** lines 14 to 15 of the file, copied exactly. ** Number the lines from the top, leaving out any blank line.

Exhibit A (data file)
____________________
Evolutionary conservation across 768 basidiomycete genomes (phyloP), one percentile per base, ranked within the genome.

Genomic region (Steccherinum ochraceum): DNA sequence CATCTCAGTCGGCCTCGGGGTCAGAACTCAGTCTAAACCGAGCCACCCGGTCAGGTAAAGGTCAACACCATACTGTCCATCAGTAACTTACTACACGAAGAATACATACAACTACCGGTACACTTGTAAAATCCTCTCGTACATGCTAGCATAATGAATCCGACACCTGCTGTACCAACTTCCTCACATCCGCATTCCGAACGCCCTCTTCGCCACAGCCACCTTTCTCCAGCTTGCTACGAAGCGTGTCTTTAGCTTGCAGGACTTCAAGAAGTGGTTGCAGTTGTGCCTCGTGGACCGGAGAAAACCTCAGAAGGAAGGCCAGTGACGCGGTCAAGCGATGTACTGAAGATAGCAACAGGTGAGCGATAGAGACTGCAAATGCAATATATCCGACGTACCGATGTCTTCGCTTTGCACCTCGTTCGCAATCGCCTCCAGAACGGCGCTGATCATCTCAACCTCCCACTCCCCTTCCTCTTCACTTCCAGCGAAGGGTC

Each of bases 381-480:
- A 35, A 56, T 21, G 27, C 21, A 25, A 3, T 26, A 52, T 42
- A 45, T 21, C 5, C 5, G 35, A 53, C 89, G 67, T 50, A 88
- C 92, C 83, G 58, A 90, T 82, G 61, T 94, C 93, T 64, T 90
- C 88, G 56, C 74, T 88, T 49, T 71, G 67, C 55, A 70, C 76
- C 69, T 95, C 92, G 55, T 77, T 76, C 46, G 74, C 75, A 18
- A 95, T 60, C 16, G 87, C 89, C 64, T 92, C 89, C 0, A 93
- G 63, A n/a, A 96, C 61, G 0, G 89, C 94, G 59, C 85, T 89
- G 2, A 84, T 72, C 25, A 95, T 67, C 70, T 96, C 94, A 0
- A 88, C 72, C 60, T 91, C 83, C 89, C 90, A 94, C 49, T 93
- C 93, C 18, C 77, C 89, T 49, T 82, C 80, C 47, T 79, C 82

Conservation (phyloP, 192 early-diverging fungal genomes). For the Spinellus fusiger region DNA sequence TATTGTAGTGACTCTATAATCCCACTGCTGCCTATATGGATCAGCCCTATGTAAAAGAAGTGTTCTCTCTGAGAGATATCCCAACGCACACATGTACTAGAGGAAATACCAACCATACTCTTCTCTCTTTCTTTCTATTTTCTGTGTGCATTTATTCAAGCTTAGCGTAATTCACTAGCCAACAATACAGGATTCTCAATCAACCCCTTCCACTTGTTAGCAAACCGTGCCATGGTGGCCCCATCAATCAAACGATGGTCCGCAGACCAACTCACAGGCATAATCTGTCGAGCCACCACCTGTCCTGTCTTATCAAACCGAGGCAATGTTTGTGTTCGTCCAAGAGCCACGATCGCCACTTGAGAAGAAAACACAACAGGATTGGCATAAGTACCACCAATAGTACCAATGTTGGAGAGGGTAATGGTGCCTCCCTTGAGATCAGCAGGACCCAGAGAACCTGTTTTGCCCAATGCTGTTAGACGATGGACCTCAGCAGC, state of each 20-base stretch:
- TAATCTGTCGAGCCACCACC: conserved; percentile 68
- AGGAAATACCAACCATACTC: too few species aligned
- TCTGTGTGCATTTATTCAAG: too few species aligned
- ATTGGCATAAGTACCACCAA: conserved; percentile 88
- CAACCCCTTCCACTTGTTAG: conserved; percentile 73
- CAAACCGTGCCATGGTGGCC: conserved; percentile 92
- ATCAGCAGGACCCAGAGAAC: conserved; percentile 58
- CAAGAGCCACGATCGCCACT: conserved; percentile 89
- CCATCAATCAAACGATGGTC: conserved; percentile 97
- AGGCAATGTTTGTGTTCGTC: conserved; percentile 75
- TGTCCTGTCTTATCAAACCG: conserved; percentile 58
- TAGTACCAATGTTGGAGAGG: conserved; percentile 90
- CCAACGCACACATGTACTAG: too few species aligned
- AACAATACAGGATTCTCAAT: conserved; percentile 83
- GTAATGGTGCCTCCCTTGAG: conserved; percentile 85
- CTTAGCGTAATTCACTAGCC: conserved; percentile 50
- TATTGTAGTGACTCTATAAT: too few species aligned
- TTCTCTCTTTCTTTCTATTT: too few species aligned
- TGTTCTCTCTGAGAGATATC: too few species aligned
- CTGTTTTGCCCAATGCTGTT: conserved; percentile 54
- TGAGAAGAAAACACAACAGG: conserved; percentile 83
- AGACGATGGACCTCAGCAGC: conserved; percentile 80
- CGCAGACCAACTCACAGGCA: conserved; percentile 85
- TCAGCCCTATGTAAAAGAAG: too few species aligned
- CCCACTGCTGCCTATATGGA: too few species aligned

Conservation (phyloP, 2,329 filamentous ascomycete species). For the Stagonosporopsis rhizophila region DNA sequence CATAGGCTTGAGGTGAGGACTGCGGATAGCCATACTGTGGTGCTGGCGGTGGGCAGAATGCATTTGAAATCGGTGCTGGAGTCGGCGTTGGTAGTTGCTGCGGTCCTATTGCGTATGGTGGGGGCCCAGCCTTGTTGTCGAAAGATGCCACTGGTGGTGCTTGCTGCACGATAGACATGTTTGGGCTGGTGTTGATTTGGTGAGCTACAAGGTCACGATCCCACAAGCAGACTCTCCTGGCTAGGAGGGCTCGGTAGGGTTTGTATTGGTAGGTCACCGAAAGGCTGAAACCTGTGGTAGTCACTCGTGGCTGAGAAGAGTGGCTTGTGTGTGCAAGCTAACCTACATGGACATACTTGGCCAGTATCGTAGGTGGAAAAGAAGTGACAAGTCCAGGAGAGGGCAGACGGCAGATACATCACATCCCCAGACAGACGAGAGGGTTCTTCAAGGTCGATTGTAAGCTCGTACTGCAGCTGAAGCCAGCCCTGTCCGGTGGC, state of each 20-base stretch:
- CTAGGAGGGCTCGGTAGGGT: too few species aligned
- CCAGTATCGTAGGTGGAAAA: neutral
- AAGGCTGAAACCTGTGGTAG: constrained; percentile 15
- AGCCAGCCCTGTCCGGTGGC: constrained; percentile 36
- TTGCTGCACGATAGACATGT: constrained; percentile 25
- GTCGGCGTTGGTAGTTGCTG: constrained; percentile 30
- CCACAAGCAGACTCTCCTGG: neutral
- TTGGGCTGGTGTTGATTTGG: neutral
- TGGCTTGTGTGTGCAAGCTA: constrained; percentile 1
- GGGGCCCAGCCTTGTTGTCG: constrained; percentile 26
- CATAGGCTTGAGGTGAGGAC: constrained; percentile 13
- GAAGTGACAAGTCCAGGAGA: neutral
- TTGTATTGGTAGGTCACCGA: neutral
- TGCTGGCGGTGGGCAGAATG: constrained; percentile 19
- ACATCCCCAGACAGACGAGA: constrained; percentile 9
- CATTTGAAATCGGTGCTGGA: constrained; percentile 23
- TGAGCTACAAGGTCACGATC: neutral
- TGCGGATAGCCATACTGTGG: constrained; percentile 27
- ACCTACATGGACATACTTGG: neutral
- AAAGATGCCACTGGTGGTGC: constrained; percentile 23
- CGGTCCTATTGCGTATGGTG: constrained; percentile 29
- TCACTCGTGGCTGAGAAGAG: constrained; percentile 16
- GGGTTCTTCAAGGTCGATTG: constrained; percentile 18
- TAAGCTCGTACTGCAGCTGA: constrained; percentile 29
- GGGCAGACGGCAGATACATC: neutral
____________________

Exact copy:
Conservation (phyloP, 192 early-diverging fungal genomes). For the Spinellus fusiger region DNA sequence TATTGTAGTGACTCTATAATCCCACTGCTGCCTATATGGATCAGCCCTATGTAAAAGAAGTGTTCTCTCTGAGAGATATCCCAACGCACACATGTACTAGAGGAAATACCAACCATACTCTTCTCTCTTTCTTTCTATTTTCTGTGTGCATTTATTCAAGCTTAGCGTAATTCACTAGCCAACAATACAGGATTCTCAATCAACCCCTTCCACTTGTTAGCAAACCGTGCCATGGTGGCCCCATCAATCAAACGATGGTCCGCAGACCAACTCACAGGCATAATCTGTCGAGCCACCACCTGTCCTGTCTTATCAAACCGAGGCAATGTTTGTGTTCGTCCAAGAGCCACGATCGCCACTTGAGAAGAAAACACAACAGGATTGGCATAAGTACCACCAATAGTACCAATGTTGGAGAGGGTAATGGTGCCTCCCTTGAGATCAGCAGGACCCAGAGAACCTGTTTTGCCCAATGCTGTTAGACGATGGACCTCAGCAGC, state of each 20-base stretch:
- TAATCTGTCGAGCCACCACC: conserved; percentile 68